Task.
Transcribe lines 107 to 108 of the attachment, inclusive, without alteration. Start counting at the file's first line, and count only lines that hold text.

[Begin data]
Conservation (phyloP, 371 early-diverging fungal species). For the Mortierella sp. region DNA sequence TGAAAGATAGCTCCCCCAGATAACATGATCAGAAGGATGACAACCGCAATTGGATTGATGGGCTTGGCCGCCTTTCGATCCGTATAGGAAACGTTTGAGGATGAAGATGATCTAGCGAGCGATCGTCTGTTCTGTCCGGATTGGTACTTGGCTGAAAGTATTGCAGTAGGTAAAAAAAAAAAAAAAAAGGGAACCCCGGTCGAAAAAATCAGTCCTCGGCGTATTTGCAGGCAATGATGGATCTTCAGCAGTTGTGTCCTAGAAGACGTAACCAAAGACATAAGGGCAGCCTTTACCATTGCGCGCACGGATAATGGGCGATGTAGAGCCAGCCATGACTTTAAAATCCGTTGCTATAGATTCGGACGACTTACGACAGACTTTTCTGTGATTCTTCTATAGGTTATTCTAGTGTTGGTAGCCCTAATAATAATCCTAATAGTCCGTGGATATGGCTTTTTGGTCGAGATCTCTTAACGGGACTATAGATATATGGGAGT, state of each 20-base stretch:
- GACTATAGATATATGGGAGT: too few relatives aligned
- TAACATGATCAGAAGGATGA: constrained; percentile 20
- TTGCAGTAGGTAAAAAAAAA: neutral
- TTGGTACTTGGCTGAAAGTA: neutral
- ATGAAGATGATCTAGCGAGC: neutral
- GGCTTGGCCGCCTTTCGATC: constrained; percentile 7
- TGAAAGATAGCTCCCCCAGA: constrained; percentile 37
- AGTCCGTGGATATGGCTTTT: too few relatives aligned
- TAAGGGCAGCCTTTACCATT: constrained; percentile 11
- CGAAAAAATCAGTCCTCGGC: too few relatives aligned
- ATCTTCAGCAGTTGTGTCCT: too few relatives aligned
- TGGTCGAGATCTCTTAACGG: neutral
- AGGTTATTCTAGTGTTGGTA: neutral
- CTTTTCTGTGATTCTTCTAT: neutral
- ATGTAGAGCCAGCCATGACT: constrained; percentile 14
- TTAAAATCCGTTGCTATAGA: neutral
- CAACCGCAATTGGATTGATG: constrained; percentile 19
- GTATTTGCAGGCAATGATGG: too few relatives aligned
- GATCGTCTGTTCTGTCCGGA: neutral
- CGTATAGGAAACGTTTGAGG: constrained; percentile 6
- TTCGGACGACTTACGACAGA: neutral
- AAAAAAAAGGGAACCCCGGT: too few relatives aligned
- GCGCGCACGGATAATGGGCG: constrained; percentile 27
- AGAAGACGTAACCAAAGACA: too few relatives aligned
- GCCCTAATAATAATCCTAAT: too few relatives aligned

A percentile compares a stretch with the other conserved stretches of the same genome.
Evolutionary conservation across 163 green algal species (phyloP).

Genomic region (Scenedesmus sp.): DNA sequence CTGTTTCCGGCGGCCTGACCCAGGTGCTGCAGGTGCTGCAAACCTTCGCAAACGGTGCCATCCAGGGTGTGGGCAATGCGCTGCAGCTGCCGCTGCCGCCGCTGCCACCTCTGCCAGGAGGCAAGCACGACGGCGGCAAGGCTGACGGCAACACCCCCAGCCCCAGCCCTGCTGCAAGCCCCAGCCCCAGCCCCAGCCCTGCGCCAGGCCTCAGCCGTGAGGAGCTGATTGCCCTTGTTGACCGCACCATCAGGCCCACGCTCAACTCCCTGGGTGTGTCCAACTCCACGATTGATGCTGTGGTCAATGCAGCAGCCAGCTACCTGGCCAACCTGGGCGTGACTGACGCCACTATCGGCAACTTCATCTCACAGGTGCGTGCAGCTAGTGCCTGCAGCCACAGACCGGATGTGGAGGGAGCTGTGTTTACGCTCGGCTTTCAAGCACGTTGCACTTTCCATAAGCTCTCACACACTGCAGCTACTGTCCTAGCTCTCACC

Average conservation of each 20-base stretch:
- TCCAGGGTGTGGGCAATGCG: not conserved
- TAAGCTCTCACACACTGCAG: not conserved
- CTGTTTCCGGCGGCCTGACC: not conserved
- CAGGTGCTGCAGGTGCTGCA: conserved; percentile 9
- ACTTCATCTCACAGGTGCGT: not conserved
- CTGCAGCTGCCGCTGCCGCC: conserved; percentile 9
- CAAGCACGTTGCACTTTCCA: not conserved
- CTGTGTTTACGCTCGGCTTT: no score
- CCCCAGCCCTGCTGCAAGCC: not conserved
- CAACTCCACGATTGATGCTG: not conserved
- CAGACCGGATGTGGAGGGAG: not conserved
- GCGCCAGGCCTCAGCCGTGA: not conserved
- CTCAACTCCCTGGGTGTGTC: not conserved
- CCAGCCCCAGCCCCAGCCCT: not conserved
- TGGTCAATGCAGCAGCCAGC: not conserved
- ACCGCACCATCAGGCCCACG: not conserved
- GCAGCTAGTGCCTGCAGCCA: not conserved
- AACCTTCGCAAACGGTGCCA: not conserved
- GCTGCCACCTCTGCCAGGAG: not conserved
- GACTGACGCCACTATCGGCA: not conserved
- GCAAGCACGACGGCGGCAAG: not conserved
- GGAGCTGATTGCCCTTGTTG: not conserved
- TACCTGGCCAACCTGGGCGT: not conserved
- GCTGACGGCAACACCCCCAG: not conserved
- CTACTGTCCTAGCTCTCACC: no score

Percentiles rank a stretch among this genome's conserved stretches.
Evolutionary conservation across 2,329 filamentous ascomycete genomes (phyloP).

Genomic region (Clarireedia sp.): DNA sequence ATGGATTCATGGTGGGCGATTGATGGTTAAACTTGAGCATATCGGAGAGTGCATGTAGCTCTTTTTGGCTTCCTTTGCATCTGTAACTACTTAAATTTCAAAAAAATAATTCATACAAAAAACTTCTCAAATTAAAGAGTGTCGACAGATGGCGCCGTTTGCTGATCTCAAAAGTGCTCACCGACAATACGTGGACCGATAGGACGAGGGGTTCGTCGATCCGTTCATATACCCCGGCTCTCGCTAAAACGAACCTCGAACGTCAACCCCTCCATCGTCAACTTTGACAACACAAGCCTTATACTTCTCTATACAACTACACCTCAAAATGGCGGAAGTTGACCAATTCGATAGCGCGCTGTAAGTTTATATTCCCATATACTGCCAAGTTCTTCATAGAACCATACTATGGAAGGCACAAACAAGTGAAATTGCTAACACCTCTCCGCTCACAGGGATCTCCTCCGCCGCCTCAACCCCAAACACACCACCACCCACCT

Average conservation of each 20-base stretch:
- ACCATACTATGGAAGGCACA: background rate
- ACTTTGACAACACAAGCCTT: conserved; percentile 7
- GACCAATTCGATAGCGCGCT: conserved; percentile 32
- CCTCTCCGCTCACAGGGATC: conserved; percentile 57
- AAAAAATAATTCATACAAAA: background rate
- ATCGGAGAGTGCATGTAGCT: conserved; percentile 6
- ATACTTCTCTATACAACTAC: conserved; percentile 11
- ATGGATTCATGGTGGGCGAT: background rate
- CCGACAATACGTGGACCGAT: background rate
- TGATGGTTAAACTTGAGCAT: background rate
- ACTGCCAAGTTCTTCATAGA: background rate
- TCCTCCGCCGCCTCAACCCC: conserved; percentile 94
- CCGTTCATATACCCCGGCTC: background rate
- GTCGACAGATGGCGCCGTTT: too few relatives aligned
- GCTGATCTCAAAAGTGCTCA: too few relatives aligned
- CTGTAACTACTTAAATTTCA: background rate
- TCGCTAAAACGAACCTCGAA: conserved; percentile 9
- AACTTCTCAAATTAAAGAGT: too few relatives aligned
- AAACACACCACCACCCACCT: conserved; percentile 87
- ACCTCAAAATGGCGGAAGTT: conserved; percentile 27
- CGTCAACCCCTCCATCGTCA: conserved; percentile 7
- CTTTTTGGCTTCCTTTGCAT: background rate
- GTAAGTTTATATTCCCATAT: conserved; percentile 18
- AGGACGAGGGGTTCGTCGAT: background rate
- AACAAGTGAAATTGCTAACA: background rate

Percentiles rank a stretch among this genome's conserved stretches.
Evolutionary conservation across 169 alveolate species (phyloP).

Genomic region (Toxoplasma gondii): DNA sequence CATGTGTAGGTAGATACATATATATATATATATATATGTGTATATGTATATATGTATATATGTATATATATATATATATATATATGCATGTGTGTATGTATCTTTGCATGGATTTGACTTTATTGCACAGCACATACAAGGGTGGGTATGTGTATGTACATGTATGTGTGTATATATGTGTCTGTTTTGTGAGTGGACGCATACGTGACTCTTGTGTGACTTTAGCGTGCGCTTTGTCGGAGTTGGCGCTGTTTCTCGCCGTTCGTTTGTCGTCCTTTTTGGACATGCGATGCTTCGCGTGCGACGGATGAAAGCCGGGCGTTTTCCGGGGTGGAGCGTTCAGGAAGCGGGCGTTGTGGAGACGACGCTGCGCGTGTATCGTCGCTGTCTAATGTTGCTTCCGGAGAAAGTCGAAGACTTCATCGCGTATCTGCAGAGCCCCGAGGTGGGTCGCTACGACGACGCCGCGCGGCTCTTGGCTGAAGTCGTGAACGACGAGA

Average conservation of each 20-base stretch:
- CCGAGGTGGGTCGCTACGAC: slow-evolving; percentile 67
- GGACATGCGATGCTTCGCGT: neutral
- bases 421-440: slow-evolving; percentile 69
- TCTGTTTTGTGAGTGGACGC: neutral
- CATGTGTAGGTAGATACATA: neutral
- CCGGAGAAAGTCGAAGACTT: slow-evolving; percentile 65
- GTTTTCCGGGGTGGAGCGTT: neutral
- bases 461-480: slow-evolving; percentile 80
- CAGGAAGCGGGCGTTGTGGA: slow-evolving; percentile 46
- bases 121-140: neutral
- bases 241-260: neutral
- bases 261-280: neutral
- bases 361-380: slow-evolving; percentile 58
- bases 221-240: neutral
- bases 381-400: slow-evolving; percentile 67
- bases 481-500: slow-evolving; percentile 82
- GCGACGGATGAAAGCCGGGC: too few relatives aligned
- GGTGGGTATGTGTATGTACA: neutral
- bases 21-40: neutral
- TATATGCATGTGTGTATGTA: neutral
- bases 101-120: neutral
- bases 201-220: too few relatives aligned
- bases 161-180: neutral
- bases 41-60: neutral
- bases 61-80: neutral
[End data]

- bases 21-40: neutral
- TATATGCATGTGTGTATGTA: neutral